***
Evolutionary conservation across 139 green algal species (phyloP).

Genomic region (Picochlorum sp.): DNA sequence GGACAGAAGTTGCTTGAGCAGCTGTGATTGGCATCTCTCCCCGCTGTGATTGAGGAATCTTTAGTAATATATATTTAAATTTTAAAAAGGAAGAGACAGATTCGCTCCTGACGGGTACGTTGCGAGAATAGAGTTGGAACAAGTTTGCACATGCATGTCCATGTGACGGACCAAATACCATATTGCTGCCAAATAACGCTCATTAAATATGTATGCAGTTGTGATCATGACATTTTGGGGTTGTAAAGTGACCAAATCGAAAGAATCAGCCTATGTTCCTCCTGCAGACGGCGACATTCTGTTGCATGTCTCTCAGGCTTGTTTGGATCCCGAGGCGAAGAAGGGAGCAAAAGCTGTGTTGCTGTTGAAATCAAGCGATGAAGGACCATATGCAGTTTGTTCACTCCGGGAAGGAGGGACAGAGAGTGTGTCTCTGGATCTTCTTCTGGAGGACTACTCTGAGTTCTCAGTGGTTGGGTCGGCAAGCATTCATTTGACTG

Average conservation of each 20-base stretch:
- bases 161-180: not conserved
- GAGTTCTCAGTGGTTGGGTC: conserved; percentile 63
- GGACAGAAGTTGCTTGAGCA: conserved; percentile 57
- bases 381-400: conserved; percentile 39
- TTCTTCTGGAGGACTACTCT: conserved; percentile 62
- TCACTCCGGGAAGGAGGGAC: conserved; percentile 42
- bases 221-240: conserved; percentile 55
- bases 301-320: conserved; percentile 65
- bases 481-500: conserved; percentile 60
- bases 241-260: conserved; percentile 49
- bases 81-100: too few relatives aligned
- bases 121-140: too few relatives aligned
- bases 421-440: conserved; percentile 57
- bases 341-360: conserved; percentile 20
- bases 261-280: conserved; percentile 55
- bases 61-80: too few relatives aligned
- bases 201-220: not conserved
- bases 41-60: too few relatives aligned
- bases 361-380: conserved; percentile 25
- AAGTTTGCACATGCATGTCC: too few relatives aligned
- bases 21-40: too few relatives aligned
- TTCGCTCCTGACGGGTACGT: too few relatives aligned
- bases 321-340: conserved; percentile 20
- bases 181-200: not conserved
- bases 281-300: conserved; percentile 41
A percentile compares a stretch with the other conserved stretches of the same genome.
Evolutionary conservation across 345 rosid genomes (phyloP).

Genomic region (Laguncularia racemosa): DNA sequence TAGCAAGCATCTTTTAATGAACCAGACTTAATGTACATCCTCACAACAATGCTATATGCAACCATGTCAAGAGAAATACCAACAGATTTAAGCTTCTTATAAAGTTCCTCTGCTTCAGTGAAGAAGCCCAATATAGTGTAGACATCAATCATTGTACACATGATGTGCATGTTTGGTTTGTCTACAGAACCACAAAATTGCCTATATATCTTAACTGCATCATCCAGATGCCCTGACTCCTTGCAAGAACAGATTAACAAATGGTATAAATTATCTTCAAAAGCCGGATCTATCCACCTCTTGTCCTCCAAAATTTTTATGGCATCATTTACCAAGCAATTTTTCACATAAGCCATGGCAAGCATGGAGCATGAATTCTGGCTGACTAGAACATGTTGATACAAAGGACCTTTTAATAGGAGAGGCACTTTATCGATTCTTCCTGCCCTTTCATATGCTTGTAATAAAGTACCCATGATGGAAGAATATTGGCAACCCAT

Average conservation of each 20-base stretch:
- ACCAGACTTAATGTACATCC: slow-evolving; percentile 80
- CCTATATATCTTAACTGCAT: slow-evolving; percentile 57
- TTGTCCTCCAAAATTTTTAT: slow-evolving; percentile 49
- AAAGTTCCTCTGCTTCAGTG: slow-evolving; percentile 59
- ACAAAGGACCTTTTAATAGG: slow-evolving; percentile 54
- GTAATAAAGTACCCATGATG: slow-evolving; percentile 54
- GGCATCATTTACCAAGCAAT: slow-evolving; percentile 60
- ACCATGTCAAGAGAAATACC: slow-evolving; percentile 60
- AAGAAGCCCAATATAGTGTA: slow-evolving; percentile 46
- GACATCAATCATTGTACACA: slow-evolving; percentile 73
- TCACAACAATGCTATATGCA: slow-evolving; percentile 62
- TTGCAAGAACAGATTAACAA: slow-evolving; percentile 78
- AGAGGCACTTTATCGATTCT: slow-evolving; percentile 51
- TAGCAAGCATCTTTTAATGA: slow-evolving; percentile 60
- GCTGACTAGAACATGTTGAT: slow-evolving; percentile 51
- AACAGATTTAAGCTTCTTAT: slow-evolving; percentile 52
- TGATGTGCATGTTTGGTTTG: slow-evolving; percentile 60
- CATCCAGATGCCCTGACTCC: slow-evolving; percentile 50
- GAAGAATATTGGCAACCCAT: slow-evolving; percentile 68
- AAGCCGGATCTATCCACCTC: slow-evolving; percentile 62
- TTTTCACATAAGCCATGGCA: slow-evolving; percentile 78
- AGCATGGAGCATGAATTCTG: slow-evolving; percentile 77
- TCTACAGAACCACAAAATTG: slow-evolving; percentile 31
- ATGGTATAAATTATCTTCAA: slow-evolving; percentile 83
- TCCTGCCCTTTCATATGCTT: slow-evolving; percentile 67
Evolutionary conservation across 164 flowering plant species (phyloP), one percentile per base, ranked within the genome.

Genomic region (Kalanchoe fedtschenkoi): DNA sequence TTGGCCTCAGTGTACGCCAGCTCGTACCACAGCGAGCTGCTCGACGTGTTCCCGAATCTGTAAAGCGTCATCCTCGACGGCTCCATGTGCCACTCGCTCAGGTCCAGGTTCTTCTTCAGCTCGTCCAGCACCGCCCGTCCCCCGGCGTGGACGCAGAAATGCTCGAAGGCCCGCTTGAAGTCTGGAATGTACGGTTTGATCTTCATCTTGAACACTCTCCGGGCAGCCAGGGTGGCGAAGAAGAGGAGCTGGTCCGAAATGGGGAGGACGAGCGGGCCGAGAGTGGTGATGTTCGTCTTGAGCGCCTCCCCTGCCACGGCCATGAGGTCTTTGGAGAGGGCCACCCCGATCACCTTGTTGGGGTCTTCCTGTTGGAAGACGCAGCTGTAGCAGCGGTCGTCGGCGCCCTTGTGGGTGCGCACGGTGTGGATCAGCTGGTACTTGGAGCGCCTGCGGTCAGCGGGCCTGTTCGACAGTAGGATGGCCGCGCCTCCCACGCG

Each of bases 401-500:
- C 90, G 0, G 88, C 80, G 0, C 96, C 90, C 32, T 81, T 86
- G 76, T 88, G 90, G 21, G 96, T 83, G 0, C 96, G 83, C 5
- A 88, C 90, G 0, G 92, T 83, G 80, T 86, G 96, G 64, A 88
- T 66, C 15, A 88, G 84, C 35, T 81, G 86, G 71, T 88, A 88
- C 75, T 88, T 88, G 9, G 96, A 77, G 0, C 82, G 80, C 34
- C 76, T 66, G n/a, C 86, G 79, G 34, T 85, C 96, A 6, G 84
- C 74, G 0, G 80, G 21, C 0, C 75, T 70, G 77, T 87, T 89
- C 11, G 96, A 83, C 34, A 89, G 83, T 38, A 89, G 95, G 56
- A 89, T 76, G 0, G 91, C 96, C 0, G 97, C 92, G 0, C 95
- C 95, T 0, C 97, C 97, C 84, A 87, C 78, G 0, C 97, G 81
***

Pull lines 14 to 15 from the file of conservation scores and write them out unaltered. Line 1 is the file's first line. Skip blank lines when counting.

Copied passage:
- bases 81-100: too few relatives aligned
- bases 121-140: too few relatives aligned